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Voters Approve $71 Billion For Transportation Funding

Most voters asked at the ballot box November 4 whether they would support increasing their tax burden to fund transportation improvements ...

November 06, 2008

Most voters asked at the ballot box November 4 whether they would support increasing their tax burden to fund transportation improvements overwhelmingly said "yes." In total, the measures would generate more than $71 billion in new revenue for transportation infrastructure work, a post-election American Road & Transportation Builders Association (ARTBA) report finds.

ARTBA tracked 37 state and local transportation funding-related ballot initiatives in 17 states. Of the 37 measures, 32—or 86 percent—asked voters to initiate, extend or increase taxes, or approve bonds to fund transportation improvements. Twenty-five—78 percent of the bond and tax measures—were approved with an average vote of 63 percent.

The measures included five statewide initiatives. Among them: voters in California approved a bond issue of up to $9.9 billion to partially finance an 800-mile high speed train between San Francisco and Southern California. Alaska authorized the state government to issue bonds for up to $315 million for transportation, and voters in Rhode Island approved $87.2 million in transportation bonds to match available federal funds for highway, road and bridge improvements.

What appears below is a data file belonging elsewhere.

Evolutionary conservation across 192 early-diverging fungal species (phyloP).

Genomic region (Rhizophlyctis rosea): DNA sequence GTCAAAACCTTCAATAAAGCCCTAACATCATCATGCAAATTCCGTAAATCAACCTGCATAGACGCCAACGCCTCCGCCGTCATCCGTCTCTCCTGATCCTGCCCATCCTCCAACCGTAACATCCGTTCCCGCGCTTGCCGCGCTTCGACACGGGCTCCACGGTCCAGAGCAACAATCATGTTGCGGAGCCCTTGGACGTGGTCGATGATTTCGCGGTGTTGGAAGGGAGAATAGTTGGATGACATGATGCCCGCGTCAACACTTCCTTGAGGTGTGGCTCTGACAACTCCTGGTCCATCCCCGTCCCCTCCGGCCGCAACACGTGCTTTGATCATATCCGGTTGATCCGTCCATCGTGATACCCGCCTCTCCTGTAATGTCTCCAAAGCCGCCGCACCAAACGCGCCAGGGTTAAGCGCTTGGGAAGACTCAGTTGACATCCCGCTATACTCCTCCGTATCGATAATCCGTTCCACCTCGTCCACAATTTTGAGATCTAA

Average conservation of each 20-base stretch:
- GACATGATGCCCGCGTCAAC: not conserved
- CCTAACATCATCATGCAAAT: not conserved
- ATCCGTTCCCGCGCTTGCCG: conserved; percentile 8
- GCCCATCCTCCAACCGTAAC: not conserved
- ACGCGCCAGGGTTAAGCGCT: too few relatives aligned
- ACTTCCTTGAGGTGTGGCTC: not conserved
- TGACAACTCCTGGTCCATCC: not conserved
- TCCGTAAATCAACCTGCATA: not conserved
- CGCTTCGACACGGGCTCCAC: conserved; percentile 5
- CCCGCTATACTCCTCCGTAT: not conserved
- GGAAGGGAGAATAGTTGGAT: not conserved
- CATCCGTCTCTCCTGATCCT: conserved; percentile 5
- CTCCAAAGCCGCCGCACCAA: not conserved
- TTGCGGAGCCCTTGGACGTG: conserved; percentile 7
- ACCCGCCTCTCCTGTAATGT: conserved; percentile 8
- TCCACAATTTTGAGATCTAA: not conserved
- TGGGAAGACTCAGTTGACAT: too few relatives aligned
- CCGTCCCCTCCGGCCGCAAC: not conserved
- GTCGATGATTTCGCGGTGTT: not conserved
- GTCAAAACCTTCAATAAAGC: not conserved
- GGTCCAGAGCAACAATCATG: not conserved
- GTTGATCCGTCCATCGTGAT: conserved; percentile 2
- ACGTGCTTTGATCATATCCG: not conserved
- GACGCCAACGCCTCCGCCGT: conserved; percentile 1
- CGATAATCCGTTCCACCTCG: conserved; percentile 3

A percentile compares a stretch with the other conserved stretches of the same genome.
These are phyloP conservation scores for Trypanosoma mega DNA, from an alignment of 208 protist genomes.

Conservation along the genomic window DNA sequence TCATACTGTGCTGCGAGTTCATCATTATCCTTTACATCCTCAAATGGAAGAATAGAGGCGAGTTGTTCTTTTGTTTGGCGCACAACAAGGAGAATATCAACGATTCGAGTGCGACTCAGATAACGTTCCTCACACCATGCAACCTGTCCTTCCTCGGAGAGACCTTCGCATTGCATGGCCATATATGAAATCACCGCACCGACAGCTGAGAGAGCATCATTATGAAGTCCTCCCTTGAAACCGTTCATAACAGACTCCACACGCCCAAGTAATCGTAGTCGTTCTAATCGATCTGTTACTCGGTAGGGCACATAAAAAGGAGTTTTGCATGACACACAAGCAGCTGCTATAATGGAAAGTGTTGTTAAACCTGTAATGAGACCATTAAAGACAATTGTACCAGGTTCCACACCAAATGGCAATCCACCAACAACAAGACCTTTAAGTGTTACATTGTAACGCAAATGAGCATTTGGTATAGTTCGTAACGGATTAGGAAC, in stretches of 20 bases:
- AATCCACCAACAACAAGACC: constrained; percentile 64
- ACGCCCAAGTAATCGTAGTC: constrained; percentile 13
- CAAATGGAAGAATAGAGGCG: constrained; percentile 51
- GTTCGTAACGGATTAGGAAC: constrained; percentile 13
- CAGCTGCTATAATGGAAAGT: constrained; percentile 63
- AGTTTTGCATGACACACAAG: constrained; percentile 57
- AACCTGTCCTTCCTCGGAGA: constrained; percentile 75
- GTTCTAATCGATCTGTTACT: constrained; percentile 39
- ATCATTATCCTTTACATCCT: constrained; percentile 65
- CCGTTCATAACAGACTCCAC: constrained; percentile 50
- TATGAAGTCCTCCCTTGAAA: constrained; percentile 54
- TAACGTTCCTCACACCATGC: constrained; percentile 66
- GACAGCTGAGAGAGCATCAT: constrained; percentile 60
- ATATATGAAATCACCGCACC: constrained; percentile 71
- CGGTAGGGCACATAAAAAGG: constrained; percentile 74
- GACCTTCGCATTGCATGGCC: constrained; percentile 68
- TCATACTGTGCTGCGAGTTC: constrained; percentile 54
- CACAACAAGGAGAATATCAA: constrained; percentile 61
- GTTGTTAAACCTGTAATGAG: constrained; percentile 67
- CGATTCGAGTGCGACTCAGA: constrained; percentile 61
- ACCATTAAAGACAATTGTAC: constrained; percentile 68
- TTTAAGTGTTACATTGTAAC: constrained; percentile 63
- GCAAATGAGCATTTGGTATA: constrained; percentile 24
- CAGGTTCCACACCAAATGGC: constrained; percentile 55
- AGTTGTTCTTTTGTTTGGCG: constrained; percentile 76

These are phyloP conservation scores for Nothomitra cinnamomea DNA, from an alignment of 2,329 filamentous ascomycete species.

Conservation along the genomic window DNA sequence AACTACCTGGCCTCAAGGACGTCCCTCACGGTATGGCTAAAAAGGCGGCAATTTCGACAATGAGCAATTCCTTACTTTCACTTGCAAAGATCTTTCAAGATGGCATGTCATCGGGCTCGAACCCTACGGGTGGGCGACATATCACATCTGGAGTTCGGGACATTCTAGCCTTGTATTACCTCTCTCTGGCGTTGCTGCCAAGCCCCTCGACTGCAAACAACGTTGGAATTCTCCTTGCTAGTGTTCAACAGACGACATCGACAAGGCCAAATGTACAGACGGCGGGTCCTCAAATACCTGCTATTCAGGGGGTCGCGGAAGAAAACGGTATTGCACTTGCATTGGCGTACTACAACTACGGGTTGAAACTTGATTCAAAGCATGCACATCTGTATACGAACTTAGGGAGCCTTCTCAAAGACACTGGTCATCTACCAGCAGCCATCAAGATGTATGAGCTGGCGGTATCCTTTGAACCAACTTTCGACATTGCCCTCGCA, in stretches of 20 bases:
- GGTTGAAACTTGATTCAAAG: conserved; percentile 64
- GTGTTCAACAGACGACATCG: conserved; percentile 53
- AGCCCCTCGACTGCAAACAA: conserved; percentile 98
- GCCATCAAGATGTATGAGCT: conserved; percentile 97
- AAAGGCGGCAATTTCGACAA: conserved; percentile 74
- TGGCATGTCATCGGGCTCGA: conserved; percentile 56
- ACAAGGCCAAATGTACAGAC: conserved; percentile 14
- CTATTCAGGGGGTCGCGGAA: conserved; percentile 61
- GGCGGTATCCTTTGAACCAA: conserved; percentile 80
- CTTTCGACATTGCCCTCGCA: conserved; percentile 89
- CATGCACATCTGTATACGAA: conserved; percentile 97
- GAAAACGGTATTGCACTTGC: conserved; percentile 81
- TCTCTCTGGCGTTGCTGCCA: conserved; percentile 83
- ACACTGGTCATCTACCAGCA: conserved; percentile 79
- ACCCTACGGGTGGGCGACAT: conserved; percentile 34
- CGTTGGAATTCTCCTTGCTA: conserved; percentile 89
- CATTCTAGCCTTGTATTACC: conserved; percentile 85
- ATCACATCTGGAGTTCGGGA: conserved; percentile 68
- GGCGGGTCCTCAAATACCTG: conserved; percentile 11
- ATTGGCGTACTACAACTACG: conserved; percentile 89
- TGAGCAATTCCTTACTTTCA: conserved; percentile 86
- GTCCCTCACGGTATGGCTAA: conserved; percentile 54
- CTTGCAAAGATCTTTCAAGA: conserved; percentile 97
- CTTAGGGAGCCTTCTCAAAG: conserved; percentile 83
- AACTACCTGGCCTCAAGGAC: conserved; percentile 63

Local measures included 12 initiatives to extend or renew an existing sales tax for transportation purposes (10 were approved), five bond authorizations (all were approved), two new taxes for transportation (one was approved) and 10 increases in existing sales or property taxes (five were approved).

The 2008 transportation ballot initiative results demonstrate continued strong public support for transportation investment for the third straight election. There were 30 state and local ballot initiatives in 2006. Of the 27 asking voters to increase revenue for transportation infrastructure, 77 percent, valued at over $40 billion, were approved. In 2004, voters supported $28 billion for transportation investment through 55 ballot initiatives. Thirty-six initiatives—representing 78 percent of the bond and tax measures—were approved.

The ARTBA report on the 2008 elections, including a state-by-state rundown, can be found online at http://www.artba.org/pdf/2008_Ballot_Initiatives_Report.pdf.

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